become "less present" today on the issue. Chavez understood
that his efforts were too invasive and ultimately
counterproductive.

9. (C) Coming back to the request, Garcia said the Bolivian
ambassador in Brasilia was "very professional" and he would
sound him out. He also committed to raising the request with
President Lula, adding he knew that A/S Shannon had raised
the issue with Brazilian Ambassador Patriota in Washington.
(Note: In a readout on June 26, Amb. Biato said that Garcia
had had a long meeting with the Bolivian ambassador and had
made clear that it was important for the Bolivian government
to cease provoking the United States and to make amends.
Garcia had stressed that conflict could not be helpful to the
Bolivians. Biato reiterated that Garcia intended to raise
the issue with President Lula and with "higher levels" in

BRASILIA 00000880 003 OF 003


Bolivia. End note.)

10. (C) The Ambassador asked about President Lula's
priorities for his June 27 meeting with President Chavez.
Garcia said that Chavez is seeking an import substitution
model for Venezuelan agriculture and development, and the two
presidents will discuss ten projects that are still being
developed in the areas of steel production, integrated
circuits, television, and plastics, among others. In
agriculture, the Venezuelans are looking to work with Brazil
to develop either family farms or large-scale (i.e., 80,000
ha.) soy farms. They are also interested in dairy and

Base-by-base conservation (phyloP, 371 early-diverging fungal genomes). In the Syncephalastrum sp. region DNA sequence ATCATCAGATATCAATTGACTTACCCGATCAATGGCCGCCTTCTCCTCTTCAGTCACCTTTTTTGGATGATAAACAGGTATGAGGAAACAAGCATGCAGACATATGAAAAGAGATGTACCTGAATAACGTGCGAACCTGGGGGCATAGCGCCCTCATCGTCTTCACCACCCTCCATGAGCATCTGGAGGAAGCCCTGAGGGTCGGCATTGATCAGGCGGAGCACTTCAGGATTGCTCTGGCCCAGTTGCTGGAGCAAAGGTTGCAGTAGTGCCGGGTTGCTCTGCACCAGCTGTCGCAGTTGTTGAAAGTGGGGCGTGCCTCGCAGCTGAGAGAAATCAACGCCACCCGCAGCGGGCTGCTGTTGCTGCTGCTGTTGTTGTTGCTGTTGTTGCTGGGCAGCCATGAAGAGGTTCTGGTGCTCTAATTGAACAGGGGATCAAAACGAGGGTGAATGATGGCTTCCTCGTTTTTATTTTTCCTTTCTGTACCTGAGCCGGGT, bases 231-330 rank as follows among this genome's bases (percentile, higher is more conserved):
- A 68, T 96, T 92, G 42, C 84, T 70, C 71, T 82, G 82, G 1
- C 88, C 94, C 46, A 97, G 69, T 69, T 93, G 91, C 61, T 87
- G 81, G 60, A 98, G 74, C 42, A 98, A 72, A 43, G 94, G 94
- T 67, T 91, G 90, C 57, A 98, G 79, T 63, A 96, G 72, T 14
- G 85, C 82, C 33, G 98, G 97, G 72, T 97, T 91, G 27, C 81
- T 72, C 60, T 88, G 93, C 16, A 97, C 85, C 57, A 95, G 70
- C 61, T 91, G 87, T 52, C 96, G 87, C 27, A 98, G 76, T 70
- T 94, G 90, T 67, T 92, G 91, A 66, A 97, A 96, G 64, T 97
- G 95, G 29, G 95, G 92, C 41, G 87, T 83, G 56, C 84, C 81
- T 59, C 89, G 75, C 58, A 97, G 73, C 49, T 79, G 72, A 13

poultry. The ultimate goal for Chavez, he said, is food
security, and the Venezuelans are trying to create the
infrastructure for the entire food production chain, using
both public and private investment. As an aside, Garcia said
that Venezuela's new finance minister, Ali Rodriguez, "is
different" in that he is knowledgeable and can talk directly
to Chavez.

11. (C) The Ambassador asked what Garcia thought would come
of the EU decision to lift its sanctions. Garcia said he did
not see Raul Castro giving any type of concession to foreign
pressure, and that the EU move was a sign that there is a
perception Cuba is changing. He noted that in Brazil, both
businesses and the press that had been critical of Brazil's
Cuba policy have changed their tune. Businesses are now
interested in investing, and there is less criticism in the
press.

12. (C) The Ambassador raised biofuels, stressing that
although many would like to divide Brazil and the United
States on the issue, we would like to continue working
together. He recalled that Civil Household Minister Dilma
Rousseff had pressed for President Bush to attend the
renewables conference that Brazil plans to host in November,
and asked what the objective would be. Garcia said that
Presidents Bush and Lula should take the issue up again at
the G-8 in Japan. (Comment: It has become clear over the
course of conversations with foreign ministry and presidency
officials that Brazil is still in the initial stages of
planning the conference; they have asked for USG input on the
agenda and objectives. End comment.) After Garcia departed
to meet with the Bolivian ambassador, the Ambassador stressed
to Biato that Brazil's effort to distinguish between corn and
cane ethanol was not productive, and that our focus should be
on the future of biofuels. Biato stressed that President
Lula was not intending to go to Rome for the FAO conference,
but had done so in the end when the focus of criticism fell
on ethanol. The draft speech he had taken with him to Rome
had been "toughened up" there. Biato said he could not
predict how Lula would react to the idea of lowering the tone
on this issue. (Comment: Other contacts, however, have told
us they do expect Lula to back away from this line. End
comment.)

SOBEL